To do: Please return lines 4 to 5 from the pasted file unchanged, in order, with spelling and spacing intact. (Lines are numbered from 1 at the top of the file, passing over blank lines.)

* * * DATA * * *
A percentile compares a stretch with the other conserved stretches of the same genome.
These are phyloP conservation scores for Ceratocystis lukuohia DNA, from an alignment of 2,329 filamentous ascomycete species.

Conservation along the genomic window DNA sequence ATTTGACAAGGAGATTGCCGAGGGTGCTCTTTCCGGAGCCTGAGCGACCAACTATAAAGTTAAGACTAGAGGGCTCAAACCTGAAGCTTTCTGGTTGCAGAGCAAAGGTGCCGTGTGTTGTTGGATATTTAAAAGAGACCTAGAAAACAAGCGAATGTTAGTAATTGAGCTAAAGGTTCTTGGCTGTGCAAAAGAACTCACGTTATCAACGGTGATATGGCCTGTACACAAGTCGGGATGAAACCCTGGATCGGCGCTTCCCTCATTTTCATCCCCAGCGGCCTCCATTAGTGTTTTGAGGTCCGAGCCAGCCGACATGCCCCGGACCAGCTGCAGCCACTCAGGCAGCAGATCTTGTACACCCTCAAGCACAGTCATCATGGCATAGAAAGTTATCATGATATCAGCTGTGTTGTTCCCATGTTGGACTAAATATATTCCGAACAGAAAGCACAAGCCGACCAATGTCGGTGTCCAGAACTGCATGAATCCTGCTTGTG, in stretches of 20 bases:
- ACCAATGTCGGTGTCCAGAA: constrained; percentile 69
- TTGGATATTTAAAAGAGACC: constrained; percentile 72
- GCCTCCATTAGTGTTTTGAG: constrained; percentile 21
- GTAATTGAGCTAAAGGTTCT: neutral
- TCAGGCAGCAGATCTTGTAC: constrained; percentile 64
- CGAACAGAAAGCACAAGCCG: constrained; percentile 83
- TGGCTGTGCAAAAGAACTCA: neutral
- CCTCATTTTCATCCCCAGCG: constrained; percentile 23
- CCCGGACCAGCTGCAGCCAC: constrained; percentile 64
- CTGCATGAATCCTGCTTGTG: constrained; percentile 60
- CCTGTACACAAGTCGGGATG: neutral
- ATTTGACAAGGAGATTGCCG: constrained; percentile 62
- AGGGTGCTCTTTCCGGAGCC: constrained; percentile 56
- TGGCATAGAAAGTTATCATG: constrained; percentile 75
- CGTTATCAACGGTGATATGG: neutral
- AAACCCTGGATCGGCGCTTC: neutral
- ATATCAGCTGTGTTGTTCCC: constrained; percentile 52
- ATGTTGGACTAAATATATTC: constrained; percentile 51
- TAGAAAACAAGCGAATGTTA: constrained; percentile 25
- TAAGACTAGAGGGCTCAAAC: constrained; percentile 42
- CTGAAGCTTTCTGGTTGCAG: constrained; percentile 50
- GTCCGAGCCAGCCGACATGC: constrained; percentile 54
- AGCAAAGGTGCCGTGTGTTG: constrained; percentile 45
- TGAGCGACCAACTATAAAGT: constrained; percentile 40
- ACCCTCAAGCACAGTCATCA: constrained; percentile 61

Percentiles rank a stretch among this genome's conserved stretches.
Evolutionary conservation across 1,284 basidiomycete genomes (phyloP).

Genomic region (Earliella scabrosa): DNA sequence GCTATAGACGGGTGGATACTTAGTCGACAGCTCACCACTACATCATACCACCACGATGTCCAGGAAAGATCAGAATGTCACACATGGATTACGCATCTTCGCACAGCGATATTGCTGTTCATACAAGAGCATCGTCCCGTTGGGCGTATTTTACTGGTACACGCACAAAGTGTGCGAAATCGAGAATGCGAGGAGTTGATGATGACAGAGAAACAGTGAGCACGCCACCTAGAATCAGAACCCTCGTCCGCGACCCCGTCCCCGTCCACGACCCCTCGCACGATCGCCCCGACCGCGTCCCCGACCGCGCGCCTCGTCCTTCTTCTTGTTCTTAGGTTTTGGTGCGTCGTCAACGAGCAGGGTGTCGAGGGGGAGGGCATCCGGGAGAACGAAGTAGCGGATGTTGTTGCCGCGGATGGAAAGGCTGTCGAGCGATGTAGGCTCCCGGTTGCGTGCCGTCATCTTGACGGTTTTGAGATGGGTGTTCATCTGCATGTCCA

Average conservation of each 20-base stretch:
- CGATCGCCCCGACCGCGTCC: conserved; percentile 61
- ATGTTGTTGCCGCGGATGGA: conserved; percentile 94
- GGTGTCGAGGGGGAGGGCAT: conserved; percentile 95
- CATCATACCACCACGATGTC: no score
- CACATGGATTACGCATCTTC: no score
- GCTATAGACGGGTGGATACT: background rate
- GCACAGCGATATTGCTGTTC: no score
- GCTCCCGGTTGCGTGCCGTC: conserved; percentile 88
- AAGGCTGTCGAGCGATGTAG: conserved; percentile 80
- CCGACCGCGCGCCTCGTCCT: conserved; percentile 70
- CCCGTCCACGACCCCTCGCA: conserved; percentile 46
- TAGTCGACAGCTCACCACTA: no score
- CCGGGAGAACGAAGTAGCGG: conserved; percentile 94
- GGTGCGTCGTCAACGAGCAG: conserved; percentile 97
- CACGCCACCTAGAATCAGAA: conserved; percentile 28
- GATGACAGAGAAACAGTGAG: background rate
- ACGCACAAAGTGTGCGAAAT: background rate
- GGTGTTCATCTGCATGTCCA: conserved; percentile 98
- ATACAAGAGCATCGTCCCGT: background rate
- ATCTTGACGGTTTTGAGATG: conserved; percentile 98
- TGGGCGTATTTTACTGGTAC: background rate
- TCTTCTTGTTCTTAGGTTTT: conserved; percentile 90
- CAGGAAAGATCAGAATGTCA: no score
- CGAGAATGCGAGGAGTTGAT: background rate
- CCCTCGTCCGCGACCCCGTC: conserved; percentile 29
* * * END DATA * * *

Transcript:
- ACCAATGTCGGTGTCCAGAA: constrained; percentile 69
- TTGGATATTTAAAAGAGACC: constrained; percentile 72